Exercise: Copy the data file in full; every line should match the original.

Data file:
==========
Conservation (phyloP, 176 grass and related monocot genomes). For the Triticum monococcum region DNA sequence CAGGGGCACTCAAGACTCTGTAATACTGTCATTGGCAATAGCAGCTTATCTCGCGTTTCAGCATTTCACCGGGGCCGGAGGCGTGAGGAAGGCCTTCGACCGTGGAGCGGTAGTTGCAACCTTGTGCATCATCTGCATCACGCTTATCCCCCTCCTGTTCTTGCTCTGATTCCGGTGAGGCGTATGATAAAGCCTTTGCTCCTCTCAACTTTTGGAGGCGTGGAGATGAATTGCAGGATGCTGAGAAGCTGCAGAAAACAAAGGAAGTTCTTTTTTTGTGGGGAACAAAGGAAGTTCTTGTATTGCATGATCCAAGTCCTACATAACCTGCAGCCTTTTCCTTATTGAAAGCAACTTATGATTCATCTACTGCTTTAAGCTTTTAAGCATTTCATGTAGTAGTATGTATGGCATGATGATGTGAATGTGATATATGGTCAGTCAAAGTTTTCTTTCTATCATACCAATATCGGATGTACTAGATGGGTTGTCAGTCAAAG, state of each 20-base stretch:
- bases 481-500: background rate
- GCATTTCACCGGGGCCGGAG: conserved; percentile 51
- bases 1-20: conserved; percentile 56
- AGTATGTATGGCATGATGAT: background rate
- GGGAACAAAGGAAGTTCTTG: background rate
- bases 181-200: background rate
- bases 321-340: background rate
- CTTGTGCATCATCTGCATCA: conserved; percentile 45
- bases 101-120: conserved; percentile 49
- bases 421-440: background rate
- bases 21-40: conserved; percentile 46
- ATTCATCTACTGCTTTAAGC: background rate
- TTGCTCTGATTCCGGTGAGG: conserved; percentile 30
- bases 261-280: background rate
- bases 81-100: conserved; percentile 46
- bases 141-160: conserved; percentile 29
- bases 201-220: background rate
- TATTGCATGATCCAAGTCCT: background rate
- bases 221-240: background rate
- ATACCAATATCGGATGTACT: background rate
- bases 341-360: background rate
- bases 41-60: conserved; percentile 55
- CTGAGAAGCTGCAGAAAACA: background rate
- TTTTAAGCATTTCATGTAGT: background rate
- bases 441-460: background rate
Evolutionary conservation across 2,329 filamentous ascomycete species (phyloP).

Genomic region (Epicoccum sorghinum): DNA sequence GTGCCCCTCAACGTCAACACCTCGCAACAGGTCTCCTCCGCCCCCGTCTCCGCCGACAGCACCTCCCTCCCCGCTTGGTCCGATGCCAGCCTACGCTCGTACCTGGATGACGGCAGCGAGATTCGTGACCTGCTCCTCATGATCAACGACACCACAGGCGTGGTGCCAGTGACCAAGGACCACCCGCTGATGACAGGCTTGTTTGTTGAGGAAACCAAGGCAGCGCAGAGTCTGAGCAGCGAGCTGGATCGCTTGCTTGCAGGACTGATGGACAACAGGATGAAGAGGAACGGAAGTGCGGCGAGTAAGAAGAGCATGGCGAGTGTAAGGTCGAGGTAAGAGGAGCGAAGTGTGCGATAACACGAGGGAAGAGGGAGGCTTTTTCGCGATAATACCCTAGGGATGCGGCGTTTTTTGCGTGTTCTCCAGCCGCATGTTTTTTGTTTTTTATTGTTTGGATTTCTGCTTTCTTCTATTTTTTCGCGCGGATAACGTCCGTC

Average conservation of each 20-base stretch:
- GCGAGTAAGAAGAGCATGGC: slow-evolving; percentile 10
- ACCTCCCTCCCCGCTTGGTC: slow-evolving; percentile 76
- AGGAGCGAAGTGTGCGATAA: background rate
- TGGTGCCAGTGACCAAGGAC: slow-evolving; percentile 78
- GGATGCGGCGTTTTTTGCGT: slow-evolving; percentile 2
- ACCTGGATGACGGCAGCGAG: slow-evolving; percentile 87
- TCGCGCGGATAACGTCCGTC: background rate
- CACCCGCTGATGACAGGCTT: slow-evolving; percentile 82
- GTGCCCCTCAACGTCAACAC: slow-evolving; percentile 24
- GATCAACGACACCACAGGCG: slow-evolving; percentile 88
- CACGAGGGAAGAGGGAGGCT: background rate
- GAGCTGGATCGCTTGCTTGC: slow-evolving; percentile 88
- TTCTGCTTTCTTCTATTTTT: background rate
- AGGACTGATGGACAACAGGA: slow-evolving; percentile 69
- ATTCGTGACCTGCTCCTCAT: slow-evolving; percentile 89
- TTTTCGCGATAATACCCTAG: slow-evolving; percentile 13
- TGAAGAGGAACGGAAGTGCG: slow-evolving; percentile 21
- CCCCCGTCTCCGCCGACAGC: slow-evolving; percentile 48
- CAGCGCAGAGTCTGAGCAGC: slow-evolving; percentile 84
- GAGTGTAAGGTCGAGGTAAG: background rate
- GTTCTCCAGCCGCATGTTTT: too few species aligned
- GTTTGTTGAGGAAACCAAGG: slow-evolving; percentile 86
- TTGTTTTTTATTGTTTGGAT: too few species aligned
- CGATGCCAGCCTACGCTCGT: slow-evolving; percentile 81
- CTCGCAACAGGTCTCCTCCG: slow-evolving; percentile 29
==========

Conservation (phyloP, 176 grass and related monocot genomes). For the Triticum monococcum region DNA sequence CAGGGGCACTCAAGACTCTGTAATACTGTCATTGGCAATAGCAGCTTATCTCGCGTTTCAGCATTTCACCGGGGCCGGAGGCGTGAGGAAGGCCTTCGACCGTGGAGCGGTAGTTGCAACCTTGTGCATCATCTGCATCACGCTTATCCCCCTCCTGTTCTTGCTCTGATTCCGGTGAGGCGTATGATAAAGCCTTTGCTCCTCTCAACTTTTGGAGGCGTGGAGATGAATTGCAGGATGCTGAGAAGCTGCAGAAAACAAAGGAAGTTCTTTTTTTGTGGGGAACAAAGGAAGTTCTTGTATTGCATGATCCAAGTCCTACATAACCTGCAGCCTTTTCCTTATTGAAAGCAACTTATGATTCATCTACTGCTTTAAGCTTTTAAGCATTTCATGTAGTAGTATGTATGGCATGATGATGTGAATGTGATATATGGTCAGTCAAAGTTTTCTTTCTATCATACCAATATCGGATGTACTAGATGGGTTGTCAGTCAAAG, state of each 20-base stretch:
- bases 481-500: background rate
- GCATTTCACCGGGGCCGGAG: conserved; percentile 51
- bases 1-20: conserved; percentile 56
- AGTATGTATGGCATGATGAT: background rate
- GGGAACAAAGGAAGTTCTTG: background rate
- bases 181-200: background rate
- bases 321-340: background rate
- CTTGTGCATCATCTGCATCA: conserved; percentile 45
- bases 101-120: conserved; percentile 49
- bases 421-440: background rate
- bases 21-40: conserved; percentile 46
- ATTCATCTACTGCTTTAAGC: background rate
- TTGCTCTGATTCCGGTGAGG: conserved; percentile 30
- bases 261-280: background rate
- bases 81-100: conserved; percentile 46
- bases 141-160: conserved; percentile 29
- bases 201-220: background rate
- TATTGCATGATCCAAGTCCT: background rate
- bases 221-240: background rate
- ATACCAATATCGGATGTACT: background rate
- bases 341-360: background rate
- bases 41-60: conserved; percentile 55
- CTGAGAAGCTGCAGAAAACA: background rate
- TTTTAAGCATTTCATGTAGT: background rate
- bases 441-460: background rate
Evolutionary conservation across 2,329 filamentous ascomycete species (phyloP).

Genomic region (Epicoccum sorghinum): DNA sequence GTGCCCCTCAACGTCAACACCTCGCAACAGGTCTCCTCCGCCCCCGTCTCCGCCGACAGCACCTCCCTCCCCGCTTGGTCCGATGCCAGCCTACGCTCGTACCTGGATGACGGCAGCGAGATTCGTGACCTGCTCCTCATGATCAACGACACCACAGGCGTGGTGCCAGTGACCAAGGACCACCCGCTGATGACAGGCTTGTTTGTTGAGGAAACCAAGGCAGCGCAGAGTCTGAGCAGCGAGCTGGATCGCTTGCTTGCAGGACTGATGGACAACAGGATGAAGAGGAACGGAAGTGCGGCGAGTAAGAAGAGCATGGCGAGTGTAAGGTCGAGGTAAGAGGAGCGAAGTGTGCGATAACACGAGGGAAGAGGGAGGCTTTTTCGCGATAATACCCTAGGGATGCGGCGTTTTTTGCGTGTTCTCCAGCCGCATGTTTTTTGTTTTTTATTGTTTGGATTTCTGCTTTCTTCTATTTTTTCGCGCGGATAACGTCCGTC

Average conservation of each 20-base stretch:
- GCGAGTAAGAAGAGCATGGC: slow-evolving; percentile 10
- ACCTCCCTCCCCGCTTGGTC: slow-evolving; percentile 76
- AGGAGCGAAGTGTGCGATAA: background rate
- TGGTGCCAGTGACCAAGGAC: slow-evolving; percentile 78
- GGATGCGGCGTTTTTTGCGT: slow-evolving; percentile 2
- ACCTGGATGACGGCAGCGAG: slow-evolving; percentile 87
- TCGCGCGGATAACGTCCGTC: background rate
- CACCCGCTGATGACAGGCTT: slow-evolving; percentile 82
- GTGCCCCTCAACGTCAACAC: slow-evolving; percentile 24
- GATCAACGACACCACAGGCG: slow-evolving; percentile 88
- CACGAGGGAAGAGGGAGGCT: background rate
- GAGCTGGATCGCTTGCTTGC: slow-evolving; percentile 88
- TTCTGCTTTCTTCTATTTTT: background rate
- AGGACTGATGGACAACAGGA: slow-evolving; percentile 69
- ATTCGTGACCTGCTCCTCAT: slow-evolving; percentile 89
- TTTTCGCGATAATACCCTAG: slow-evolving; percentile 13
- TGAAGAGGAACGGAAGTGCG: slow-evolving; percentile 21
- CCCCCGTCTCCGCCGACAGC: slow-evolving; percentile 48
- CAGCGCAGAGTCTGAGCAGC: slow-evolving; percentile 84
- GAGTGTAAGGTCGAGGTAAG: background rate
- GTTCTCCAGCCGCATGTTTT: too few species aligned
- GTTTGTTGAGGAAACCAAGG: slow-evolving; percentile 86
- TTGTTTTTTATTGTTTGGAT: too few species aligned
- CGATGCCAGCCTACGCTCGT: slow-evolving; percentile 81
- CTCGCAACAGGTCTCCTCCG: slow-evolving; percentile 29